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I have some questions about the registry.
We have

Preferences p = Preferences.userRoot();

If we execute


it will return true.
After it:

p = p.node("/HKEY_CURRENT_USER/Software/Policies");    
for(String s : p.childrenNames()){
    System.out.println(">" + s);

We see that it has one child: "Windows". But


returns false. Why?



Ok. I have some mistakes. Let me try again: Why does


return false?

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Your third code example looks out of sync with the second and fourth ones. Maybe you should review it? – Romain Mar 30 '10 at 20:09
OS: Win Xp Pro Sp3; JDK: 1.6.0_10.; User - admin. – Stas Kurilin Mar 31 '10 at 18:39
up vote 2 down vote accepted

If you execute the code lines shown, in the order shown, when you get to the line


p does not anymore point to the user root, but to "/HKEY_CURRENT_USER/Software/Policies".

Btw you have a probable omission in your third code sample:

p = p.node("/HKEY_CURRENT_USER/Software/Policies");    

should be

p = p.node("/HKEY_CURRENT_USER/Software/Policies/Microsoft");    
share|improve this answer
As I understand, when i use "/" i'm always linking from root. But, it doesn't matter. Using next code you'll get same result. Preferences p = Preferences.userRoot(); p.nodeExists(.../Microsoft/Windows"); - false p.nodeExists(.../Microsoft")); - true – Stas Kurilin Mar 30 '10 at 20:14
@Stas You are right (according to the API docs). Puzzling... I actually tried to reproduce it on my machine but I couldn't even get as far as you: could only get a totally empty root node :-( – Péter Török Mar 30 '10 at 21:06
@Stas I guess it might be somehow related to privileges... What OS and JDK you are using? – Péter Török Mar 30 '10 at 21:22
I'm using Win Xp Pro Sp3 with jdk1.6.0_10. User - admin. – Stas Kurilin Mar 31 '10 at 18:38
@Stas That explains why you see those nodes and I don't... Unfortunately I can't log in as admin on my work machine :-( – Péter Török Apr 1 '10 at 12:54

I stumbled on this one today. The answer you've accepted is completely wrong.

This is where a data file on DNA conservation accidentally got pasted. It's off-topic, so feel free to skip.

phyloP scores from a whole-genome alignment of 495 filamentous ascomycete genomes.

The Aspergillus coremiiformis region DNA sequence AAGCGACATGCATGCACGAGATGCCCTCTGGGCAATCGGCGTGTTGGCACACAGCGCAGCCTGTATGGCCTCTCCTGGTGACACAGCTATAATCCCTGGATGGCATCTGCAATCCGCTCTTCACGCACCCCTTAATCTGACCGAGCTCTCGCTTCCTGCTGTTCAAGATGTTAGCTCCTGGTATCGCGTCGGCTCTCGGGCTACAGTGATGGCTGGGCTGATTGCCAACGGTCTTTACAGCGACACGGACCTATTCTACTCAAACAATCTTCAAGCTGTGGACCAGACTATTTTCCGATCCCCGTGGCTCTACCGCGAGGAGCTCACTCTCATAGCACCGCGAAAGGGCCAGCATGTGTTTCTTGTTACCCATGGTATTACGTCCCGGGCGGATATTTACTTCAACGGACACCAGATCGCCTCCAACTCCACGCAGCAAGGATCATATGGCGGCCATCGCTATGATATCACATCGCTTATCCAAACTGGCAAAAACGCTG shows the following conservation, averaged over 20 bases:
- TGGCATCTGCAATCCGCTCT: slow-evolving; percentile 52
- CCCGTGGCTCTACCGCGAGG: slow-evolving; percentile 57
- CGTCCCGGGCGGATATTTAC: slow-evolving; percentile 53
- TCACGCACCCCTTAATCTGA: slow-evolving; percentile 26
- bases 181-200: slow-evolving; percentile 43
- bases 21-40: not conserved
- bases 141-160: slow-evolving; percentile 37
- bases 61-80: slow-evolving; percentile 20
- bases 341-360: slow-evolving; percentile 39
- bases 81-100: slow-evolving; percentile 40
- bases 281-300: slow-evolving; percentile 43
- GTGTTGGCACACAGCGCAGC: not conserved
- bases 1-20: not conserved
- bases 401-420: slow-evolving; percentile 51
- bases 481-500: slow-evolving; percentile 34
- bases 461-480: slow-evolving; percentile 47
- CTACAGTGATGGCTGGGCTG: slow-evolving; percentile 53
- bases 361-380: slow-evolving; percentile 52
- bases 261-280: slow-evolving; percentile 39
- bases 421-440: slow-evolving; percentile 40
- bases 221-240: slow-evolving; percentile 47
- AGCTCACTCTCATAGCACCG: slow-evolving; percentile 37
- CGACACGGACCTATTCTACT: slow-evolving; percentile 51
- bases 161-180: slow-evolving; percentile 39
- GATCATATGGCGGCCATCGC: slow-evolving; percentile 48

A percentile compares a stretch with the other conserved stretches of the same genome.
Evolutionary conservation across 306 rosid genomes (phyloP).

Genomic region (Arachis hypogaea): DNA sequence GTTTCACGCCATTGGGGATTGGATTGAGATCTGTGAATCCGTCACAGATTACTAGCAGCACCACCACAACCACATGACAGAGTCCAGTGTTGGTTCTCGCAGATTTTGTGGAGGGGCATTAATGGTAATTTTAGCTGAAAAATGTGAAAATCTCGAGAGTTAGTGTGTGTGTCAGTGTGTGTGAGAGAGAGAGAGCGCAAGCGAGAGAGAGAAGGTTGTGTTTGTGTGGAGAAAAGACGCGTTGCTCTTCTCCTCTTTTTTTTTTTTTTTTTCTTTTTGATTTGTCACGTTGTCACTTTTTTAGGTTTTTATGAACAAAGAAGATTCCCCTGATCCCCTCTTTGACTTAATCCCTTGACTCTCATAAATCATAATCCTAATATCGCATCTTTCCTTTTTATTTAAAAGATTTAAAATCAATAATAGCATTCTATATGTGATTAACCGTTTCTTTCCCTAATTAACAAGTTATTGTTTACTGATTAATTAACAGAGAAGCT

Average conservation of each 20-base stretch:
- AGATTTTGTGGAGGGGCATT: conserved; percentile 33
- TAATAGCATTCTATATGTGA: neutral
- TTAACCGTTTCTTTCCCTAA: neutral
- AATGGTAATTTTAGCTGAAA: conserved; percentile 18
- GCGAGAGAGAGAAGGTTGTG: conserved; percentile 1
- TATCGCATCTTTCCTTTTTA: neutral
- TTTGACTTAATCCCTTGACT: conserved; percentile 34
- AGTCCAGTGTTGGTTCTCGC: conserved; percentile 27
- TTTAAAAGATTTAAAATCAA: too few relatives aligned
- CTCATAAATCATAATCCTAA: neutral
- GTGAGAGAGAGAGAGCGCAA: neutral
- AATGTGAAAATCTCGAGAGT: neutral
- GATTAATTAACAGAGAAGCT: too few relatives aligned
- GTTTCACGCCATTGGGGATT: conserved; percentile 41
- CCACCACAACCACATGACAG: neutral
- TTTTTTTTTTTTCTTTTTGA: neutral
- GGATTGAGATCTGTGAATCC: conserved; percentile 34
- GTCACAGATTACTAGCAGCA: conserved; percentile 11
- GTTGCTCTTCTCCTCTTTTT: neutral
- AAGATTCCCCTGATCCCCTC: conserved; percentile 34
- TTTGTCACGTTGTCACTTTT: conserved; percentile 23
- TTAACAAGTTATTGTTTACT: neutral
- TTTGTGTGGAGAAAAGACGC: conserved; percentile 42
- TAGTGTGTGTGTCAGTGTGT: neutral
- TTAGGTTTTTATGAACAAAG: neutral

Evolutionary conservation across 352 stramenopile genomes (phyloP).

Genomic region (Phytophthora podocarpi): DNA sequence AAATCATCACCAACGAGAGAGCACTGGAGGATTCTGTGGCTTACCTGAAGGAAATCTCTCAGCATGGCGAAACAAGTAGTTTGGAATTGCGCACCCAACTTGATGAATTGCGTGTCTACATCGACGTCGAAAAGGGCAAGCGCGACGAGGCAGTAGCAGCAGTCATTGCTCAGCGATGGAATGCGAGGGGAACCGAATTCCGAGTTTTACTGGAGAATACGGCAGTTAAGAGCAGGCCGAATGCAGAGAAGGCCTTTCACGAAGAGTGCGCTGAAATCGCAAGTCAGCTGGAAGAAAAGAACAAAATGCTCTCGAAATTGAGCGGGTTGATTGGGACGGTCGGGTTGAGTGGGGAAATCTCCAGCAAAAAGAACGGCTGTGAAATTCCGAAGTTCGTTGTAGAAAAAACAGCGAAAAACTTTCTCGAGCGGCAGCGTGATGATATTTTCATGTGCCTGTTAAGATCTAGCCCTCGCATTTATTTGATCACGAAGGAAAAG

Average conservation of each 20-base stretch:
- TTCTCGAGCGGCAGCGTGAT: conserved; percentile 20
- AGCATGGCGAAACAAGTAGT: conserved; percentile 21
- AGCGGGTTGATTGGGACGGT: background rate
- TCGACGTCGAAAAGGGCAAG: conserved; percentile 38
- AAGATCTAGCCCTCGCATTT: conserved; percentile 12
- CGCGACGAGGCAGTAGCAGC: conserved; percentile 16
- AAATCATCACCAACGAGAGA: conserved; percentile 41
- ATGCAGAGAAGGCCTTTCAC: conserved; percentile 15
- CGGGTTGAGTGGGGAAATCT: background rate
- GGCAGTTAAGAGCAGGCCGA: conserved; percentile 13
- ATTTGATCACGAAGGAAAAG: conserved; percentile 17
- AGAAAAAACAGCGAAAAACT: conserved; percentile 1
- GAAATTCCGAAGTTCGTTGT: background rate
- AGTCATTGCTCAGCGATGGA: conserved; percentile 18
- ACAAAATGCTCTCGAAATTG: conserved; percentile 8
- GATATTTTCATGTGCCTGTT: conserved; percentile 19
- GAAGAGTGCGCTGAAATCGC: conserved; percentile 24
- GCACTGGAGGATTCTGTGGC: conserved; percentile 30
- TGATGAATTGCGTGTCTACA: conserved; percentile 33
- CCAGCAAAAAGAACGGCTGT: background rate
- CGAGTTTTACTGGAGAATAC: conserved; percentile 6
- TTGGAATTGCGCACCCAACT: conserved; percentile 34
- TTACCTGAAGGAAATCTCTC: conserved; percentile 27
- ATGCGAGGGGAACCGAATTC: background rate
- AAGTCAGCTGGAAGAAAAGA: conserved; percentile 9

You seem to be under the impression that Java Preferences is a general tool to manipulate the Windows Registry. It is not. It just so happens that the default implementation of Preferences on the Windows platform happens to store its data in the Windows Registry.

The implementation on Windows stores stuff under the following Registry paths:

For systemRoot: HKEY_LOCAL_MACHINE\SOFTWARE\JavaSoft\Prefs

For userRoot : HKEY_CURRENT_USER\Software\JavaSoft\Prefs

(note: The registry paths changes a bit if you are using a 32bit JRE on a 64-bit OS but that has nothing to do with Java and everything to do with Windows. Sun's code always use the above paths.)

The point to make is that you can maybe use Java Preferences interface to read or change values in the Windows Registry but only below the above registry paths. The reason why I say 'maybe' is that this is just how it happens to be at the moment. Sun/Oracle could at any point in time decide to not to use the Windows Registry or use the Windows Registry but without using sub-nodes, i.e. store everything in one big XML string or something. The point is that Java Preferences is designed to shield you from this.

A lot of Java software that use the Java Preferences provide their own implementation (which is pretty simple to do) to avoid Sun's default implementation that uses the Windows Registry. Not everyone can write to the Windows Registry these days so that was a pretty bad design decision on Sun's part. Fortunately very easy to change.

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